The best time for stargazing at Bryce Canyon is when the sky is darkest — during the week of the new moon or the week prior to the new moon. Most offered astronomy programs are followed by stargazing with telescopes.

Bryce Canyon is a popular destination for astrophotographers so you won’t be alone in the park at night. Be sure to use a headlamp with a red light!

Every year in June the Bryce Canyon Astronomy Festival is held. The festival features guest speakers, activity tents, solar telescopes, evening programs, and telescope stargazing sites.

Bryce Canyon in the Movies

Film producers just can’t seem to stay away from the unique features of Bryce Canyon National Park.

Many movies have been filmed here, including:

  • The Deadwood Coach
  • Bonneville
  • Thunderhead-Son of Flicka
  • Sergeants 3
  • Outlaw Trail: The Treasure of Butch Cassidy
Natural Bridge at Bryce Canyon
Natural Bridge at Bryce Canyon

Tips for Visiting Bryce Canyon National Park

As you’re planning your Utah National Park road trip, check out these tips and activities for visiting Bryce Canyon.

We recommend at least two days at Bryce Canyon, but if you’re short on time, you can definitely see this park in one day!

Bryce Canyon is open 24 hours a day, every day of the year, even on holidays! Be sure to check the Bryce Canyon website for the most updated information for the visitor center hours and closures when you plan to visit.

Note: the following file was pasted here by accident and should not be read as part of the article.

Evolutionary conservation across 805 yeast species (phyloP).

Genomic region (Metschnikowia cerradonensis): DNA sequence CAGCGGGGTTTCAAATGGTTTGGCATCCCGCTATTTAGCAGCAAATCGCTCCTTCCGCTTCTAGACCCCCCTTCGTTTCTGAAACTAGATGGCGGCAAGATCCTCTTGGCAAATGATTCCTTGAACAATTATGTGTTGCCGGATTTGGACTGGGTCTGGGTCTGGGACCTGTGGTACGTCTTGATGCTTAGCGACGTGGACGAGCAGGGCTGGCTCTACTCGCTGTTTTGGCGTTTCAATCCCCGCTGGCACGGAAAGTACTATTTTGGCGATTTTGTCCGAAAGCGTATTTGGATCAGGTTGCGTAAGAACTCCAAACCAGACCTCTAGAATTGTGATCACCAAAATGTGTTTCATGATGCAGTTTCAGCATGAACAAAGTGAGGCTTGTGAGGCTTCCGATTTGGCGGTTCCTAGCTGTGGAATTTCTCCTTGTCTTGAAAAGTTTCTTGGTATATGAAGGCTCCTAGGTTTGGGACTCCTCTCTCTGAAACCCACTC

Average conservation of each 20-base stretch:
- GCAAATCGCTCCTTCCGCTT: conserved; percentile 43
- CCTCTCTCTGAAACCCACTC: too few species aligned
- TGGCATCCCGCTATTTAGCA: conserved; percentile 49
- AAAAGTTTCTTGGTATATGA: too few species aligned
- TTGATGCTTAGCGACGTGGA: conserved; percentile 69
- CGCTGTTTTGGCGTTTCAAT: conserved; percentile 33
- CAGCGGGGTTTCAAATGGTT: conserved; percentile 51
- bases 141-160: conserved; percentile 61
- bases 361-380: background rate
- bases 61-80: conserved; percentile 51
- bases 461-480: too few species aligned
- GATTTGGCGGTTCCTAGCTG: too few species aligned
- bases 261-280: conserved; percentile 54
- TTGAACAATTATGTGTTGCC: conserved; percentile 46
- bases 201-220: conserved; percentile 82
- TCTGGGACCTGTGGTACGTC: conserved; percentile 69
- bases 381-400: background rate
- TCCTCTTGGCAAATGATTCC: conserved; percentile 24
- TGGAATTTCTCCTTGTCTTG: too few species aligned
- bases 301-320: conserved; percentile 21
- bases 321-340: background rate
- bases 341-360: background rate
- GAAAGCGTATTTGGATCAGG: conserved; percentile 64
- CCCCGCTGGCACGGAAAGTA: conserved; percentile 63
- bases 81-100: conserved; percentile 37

You will need a National Park pass to enter Bryce Canyon. The annual park pass can be purchased online or at the park entrance booth. If you purchase a digital pass be sure to print or save it on your mobile device since connectivity is limited in the park.

Bryce Canyon entry sign in the winter
Bryce Canyon entry sign in the winter

Best Time to Visit Bryce Canyon National Park

The time of year to visit Bryce Canyon National Park will play a big part in what you can see or do at the park. 

Most of the year you’ll enjoy fun outdoor things to do at Bryce Canyon National Park like scenic drives, hiking, biking, and horseback riding. During the winter, the activities are a bit more limited due to the cold and snow!

Due to the higher elevation at Bryce Canyon compared to the other Utah National Parks, the weather and temperatures will be different so it’s important to be up-to-date with current weather and road conditions!

We’ve put together helpful resources so you know what the Bryce Canyon weather is like during all four seasons:

Late spring, summer, and fall are the best times of year to visit Bryce Canyon so you don’t need to worry about the cold weather and snow storms closing roads during the winter months.

Check Amazon for: Bryce Canyon Guides and Maps

Bryce Canyon maps and guides